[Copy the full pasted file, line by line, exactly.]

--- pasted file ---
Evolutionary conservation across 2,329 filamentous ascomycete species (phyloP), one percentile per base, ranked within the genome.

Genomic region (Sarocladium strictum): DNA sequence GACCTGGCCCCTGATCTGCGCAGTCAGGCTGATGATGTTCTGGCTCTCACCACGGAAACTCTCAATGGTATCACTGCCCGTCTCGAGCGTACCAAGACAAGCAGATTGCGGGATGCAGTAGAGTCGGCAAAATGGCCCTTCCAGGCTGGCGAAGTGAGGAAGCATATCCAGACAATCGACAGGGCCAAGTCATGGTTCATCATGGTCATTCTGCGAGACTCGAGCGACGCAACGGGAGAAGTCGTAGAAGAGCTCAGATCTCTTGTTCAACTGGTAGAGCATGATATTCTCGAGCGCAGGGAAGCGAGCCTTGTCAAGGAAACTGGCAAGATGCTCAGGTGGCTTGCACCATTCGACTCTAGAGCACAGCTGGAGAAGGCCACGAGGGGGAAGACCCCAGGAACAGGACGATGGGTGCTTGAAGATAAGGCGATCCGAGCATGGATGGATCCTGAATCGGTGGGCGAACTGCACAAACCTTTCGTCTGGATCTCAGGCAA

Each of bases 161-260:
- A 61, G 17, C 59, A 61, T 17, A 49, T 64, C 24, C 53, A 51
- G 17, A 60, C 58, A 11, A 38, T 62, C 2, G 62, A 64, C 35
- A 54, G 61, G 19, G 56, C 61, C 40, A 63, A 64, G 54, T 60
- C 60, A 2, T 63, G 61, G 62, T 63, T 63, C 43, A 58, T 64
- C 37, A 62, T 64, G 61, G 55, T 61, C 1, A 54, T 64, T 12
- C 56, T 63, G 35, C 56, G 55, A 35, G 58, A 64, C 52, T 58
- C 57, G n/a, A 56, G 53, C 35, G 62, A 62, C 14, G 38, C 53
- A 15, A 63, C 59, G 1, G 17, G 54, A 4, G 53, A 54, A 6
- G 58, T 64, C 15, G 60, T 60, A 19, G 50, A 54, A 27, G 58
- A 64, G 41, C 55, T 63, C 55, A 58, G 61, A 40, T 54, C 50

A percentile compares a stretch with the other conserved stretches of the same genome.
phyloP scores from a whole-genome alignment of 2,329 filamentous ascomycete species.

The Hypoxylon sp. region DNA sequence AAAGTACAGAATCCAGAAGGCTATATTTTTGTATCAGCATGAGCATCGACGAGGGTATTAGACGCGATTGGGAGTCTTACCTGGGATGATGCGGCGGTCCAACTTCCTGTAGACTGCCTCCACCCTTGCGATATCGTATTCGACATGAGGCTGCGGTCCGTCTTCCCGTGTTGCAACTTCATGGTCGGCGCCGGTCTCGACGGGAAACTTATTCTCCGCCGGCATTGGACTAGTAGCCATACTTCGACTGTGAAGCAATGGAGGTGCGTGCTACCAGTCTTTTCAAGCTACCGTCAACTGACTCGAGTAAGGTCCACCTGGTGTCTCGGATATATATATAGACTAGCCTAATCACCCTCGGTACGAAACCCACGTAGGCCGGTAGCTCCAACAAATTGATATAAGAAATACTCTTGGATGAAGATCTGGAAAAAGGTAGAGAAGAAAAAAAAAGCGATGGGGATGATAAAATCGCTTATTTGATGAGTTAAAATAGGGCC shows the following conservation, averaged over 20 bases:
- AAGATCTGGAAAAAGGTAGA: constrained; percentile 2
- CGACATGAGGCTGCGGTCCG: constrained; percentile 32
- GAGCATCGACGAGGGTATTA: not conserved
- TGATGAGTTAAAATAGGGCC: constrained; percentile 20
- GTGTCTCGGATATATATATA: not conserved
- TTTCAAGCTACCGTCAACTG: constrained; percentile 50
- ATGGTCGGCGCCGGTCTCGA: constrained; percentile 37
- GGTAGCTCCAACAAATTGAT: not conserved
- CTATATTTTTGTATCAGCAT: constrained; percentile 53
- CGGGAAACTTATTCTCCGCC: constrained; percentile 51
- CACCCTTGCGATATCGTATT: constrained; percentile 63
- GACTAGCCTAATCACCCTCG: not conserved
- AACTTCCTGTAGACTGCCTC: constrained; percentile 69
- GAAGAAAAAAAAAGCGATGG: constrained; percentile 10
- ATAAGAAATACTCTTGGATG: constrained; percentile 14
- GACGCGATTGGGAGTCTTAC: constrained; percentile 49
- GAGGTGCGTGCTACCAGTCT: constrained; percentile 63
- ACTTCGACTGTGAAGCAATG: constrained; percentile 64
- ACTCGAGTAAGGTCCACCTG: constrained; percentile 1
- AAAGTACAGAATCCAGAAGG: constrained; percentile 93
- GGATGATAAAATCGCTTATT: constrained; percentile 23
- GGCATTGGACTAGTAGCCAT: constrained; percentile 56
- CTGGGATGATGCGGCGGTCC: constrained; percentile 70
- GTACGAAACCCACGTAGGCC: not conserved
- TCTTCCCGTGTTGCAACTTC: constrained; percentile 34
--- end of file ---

Evolutionary conservation across 2,329 filamentous ascomycete species (phyloP), one percentile per base, ranked within the genome.

Genomic region (Sarocladium strictum): DNA sequence GACCTGGCCCCTGATCTGCGCAGTCAGGCTGATGATGTTCTGGCTCTCACCACGGAAACTCTCAATGGTATCACTGCCCGTCTCGAGCGTACCAAGACAAGCAGATTGCGGGATGCAGTAGAGTCGGCAAAATGGCCCTTCCAGGCTGGCGAAGTGAGGAAGCATATCCAGACAATCGACAGGGCCAAGTCATGGTTCATCATGGTCATTCTGCGAGACTCGAGCGACGCAACGGGAGAAGTCGTAGAAGAGCTCAGATCTCTTGTTCAACTGGTAGAGCATGATATTCTCGAGCGCAGGGAAGCGAGCCTTGTCAAGGAAACTGGCAAGATGCTCAGGTGGCTTGCACCATTCGACTCTAGAGCACAGCTGGAGAAGGCCACGAGGGGGAAGACCCCAGGAACAGGACGATGGGTGCTTGAAGATAAGGCGATCCGAGCATGGATGGATCCTGAATCGGTGGGCGAACTGCACAAACCTTTCGTCTGGATCTCAGGCAA

Each of bases 161-260:
- A 61, G 17, C 59, A 61, T 17, A 49, T 64, C 24, C 53, A 51
- G 17, A 60, C 58, A 11, A 38, T 62, C 2, G 62, A 64, C 35
- A 54, G 61, G 19, G 56, C 61, C 40, A 63, A 64, G 54, T 60
- C 60, A 2, T 63, G 61, G 62, T 63, T 63, C 43, A 58, T 64
- C 37, A 62, T 64, G 61, G 55, T 61, C 1, A 54, T 64, T 12
- C 56, T 63, G 35, C 56, G 55, A 35, G 58, A 64, C 52, T 58
- C 57, G n/a, A 56, G 53, C 35, G 62, A 62, C 14, G 38, C 53
- A 15, A 63, C 59, G 1, G 17, G 54, A 4, G 53, A 54, A 6
- G 58, T 64, C 15, G 60, T 60, A 19, G 50, A 54, A 27, G 58
- A 64, G 41, C 55, T 63, C 55, A 58, G 61, A 40, T 54, C 50

A percentile compares a stretch with the other conserved stretches of the same genome.
phyloP scores from a whole-genome alignment of 2,329 filamentous ascomycete species.

The Hypoxylon sp. region DNA sequence AAAGTACAGAATCCAGAAGGCTATATTTTTGTATCAGCATGAGCATCGACGAGGGTATTAGACGCGATTGGGAGTCTTACCTGGGATGATGCGGCGGTCCAACTTCCTGTAGACTGCCTCCACCCTTGCGATATCGTATTCGACATGAGGCTGCGGTCCGTCTTCCCGTGTTGCAACTTCATGGTCGGCGCCGGTCTCGACGGGAAACTTATTCTCCGCCGGCATTGGACTAGTAGCCATACTTCGACTGTGAAGCAATGGAGGTGCGTGCTACCAGTCTTTTCAAGCTACCGTCAACTGACTCGAGTAAGGTCCACCTGGTGTCTCGGATATATATATAGACTAGCCTAATCACCCTCGGTACGAAACCCACGTAGGCCGGTAGCTCCAACAAATTGATATAAGAAATACTCTTGGATGAAGATCTGGAAAAAGGTAGAGAAGAAAAAAAAAGCGATGGGGATGATAAAATCGCTTATTTGATGAGTTAAAATAGGGCC shows the following conservation, averaged over 20 bases:
- AAGATCTGGAAAAAGGTAGA: constrained; percentile 2
- CGACATGAGGCTGCGGTCCG: constrained; percentile 32
- GAGCATCGACGAGGGTATTA: not conserved
- TGATGAGTTAAAATAGGGCC: constrained; percentile 20
- GTGTCTCGGATATATATATA: not conserved
- TTTCAAGCTACCGTCAACTG: constrained; percentile 50
- ATGGTCGGCGCCGGTCTCGA: constrained; percentile 37
- GGTAGCTCCAACAAATTGAT: not conserved
- CTATATTTTTGTATCAGCAT: constrained; percentile 53
- CGGGAAACTTATTCTCCGCC: constrained; percentile 51
- CACCCTTGCGATATCGTATT: constrained; percentile 63
- GACTAGCCTAATCACCCTCG: not conserved
- AACTTCCTGTAGACTGCCTC: constrained; percentile 69
- GAAGAAAAAAAAAGCGATGG: constrained; percentile 10
- ATAAGAAATACTCTTGGATG: constrained; percentile 14
- GACGCGATTGGGAGTCTTAC: constrained; percentile 49
- GAGGTGCGTGCTACCAGTCT: constrained; percentile 63
- ACTTCGACTGTGAAGCAATG: constrained; percentile 64
- ACTCGAGTAAGGTCCACCTG: constrained; percentile 1
- AAAGTACAGAATCCAGAAGG: constrained; percentile 93
- GGATGATAAAATCGCTTATT: constrained; percentile 23
- GGCATTGGACTAGTAGCCAT: constrained; percentile 56
- CTGGGATGATGCGGCGGTCC: constrained; percentile 70
- GTACGAAACCCACGTAGGCC: not conserved
- TCTTCCCGTGTTGCAACTTC: constrained; percentile 34